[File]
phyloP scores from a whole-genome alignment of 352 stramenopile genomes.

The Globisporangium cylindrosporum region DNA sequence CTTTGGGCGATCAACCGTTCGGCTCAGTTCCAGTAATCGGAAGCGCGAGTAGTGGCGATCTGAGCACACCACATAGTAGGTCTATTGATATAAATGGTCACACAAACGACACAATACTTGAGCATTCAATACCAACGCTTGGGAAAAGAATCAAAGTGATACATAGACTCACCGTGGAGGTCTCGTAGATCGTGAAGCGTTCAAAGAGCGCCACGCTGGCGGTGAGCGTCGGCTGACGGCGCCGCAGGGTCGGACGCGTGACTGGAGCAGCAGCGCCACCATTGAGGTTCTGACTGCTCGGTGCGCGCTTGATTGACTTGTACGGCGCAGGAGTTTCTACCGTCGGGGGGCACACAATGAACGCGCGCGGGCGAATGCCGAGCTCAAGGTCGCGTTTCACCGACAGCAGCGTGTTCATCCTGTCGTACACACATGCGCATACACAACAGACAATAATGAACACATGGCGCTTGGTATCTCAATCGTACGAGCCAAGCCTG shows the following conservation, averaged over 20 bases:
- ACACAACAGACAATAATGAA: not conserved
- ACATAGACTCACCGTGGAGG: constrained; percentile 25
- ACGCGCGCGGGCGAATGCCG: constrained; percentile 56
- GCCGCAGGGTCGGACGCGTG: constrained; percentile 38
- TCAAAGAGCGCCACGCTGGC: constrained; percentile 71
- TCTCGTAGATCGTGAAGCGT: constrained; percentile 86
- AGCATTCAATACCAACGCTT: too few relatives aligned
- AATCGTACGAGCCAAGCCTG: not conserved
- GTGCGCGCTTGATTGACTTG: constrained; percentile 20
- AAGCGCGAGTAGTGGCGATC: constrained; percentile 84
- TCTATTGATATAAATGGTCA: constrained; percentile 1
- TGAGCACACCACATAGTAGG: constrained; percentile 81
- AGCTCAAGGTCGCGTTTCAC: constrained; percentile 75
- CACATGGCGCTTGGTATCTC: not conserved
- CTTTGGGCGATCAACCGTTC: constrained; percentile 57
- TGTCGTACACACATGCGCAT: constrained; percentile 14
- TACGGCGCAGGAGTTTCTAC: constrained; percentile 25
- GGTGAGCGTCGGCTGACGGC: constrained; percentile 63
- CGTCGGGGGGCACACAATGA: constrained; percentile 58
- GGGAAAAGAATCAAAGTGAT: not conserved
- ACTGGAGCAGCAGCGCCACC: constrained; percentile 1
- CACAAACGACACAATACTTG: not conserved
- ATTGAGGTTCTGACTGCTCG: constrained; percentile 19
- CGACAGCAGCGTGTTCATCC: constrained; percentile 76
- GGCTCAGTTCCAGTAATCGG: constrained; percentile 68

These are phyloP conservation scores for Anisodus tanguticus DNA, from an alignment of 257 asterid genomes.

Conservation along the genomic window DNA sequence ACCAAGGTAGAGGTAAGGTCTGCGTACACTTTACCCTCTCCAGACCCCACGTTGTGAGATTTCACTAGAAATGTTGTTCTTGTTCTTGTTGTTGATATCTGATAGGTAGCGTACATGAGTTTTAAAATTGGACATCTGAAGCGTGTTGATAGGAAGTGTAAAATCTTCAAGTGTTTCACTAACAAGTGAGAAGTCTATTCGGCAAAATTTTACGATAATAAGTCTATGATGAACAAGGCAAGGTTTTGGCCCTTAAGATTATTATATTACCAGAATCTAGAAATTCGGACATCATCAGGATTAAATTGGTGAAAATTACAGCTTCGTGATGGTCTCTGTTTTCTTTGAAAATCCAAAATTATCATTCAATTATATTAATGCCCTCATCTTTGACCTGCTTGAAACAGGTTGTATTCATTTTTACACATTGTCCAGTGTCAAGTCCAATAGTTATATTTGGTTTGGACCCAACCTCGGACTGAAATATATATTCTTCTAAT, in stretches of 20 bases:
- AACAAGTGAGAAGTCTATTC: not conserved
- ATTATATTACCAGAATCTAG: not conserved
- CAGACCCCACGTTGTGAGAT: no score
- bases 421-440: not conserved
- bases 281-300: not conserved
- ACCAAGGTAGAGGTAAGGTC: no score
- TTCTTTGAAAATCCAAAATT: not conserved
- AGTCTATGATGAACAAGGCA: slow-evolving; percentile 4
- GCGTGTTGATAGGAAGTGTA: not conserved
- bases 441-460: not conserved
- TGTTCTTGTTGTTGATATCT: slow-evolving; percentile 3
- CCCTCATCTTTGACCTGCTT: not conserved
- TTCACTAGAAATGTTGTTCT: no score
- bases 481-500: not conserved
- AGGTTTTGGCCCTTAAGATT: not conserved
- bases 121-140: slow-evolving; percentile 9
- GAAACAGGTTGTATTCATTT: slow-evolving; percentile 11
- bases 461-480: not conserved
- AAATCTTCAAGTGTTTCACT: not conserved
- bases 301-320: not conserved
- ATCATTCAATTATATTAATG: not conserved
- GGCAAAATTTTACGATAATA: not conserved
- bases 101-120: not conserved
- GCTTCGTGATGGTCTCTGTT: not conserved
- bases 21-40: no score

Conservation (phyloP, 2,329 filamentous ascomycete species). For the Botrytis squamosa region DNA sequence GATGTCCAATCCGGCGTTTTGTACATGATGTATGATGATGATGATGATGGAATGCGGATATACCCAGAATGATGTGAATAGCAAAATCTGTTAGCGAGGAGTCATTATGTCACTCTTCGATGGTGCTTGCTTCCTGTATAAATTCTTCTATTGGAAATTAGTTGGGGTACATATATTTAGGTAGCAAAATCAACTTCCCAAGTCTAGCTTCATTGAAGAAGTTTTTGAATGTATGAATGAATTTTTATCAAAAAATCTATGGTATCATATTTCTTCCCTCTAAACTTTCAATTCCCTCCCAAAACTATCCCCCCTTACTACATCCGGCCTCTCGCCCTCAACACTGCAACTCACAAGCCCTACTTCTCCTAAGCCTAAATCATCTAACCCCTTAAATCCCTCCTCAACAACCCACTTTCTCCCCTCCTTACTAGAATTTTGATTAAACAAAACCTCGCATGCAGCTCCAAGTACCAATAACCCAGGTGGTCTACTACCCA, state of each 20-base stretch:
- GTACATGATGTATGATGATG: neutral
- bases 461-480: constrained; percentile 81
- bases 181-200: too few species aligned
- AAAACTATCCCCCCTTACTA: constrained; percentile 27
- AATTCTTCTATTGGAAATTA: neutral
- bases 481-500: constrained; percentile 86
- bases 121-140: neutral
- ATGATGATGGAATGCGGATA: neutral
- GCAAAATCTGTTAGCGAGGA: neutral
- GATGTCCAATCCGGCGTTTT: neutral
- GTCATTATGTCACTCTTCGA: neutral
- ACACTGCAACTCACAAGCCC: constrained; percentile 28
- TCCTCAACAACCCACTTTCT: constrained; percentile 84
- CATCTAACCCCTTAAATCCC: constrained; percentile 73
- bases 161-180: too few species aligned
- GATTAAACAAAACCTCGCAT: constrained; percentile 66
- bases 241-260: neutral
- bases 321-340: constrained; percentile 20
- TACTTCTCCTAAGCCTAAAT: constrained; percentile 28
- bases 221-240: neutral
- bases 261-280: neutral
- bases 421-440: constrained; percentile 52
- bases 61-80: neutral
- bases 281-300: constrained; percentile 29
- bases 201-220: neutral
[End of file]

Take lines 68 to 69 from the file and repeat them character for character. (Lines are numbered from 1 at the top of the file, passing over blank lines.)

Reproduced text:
- TCCTCAACAACCCACTTTCT: constrained; percentile 84
- CATCTAACCCCTTAAATCCC: constrained; percentile 73